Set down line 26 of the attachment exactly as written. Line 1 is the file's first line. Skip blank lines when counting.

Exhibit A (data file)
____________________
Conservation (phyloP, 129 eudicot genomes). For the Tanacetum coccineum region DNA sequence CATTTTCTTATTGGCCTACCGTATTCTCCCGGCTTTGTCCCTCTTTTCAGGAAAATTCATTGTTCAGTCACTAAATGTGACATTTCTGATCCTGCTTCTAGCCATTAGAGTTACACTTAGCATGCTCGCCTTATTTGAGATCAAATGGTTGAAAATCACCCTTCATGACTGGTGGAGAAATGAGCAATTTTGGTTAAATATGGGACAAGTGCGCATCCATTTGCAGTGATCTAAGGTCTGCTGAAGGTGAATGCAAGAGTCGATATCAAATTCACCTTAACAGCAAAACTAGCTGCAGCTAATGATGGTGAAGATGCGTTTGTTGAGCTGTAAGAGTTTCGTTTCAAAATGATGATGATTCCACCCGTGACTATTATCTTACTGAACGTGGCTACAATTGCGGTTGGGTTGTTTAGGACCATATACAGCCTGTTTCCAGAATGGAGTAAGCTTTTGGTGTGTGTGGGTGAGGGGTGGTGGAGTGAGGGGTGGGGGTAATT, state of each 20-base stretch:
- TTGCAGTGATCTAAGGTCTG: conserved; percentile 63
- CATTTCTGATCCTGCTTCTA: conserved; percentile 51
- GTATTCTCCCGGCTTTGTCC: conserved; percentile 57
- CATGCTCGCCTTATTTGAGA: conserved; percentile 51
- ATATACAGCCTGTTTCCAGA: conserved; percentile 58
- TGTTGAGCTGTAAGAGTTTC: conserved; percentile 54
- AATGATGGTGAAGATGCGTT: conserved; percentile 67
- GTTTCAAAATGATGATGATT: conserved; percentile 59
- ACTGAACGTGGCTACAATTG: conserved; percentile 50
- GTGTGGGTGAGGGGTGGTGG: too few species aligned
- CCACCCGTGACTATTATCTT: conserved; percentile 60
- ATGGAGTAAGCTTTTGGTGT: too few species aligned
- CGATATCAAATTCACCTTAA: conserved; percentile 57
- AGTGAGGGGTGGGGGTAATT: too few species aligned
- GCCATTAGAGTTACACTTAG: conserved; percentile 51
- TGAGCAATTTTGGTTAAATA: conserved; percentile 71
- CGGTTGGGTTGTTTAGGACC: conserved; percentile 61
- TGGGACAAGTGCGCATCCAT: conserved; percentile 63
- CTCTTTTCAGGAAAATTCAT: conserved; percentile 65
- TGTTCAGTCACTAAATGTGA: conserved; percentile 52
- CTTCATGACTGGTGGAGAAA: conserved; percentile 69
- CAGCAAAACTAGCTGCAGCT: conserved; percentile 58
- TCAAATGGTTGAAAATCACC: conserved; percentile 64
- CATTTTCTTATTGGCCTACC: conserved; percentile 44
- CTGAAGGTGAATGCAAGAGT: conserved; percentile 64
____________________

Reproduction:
- CTGAAGGTGAATGCAAGAGT: conserved; percentile 64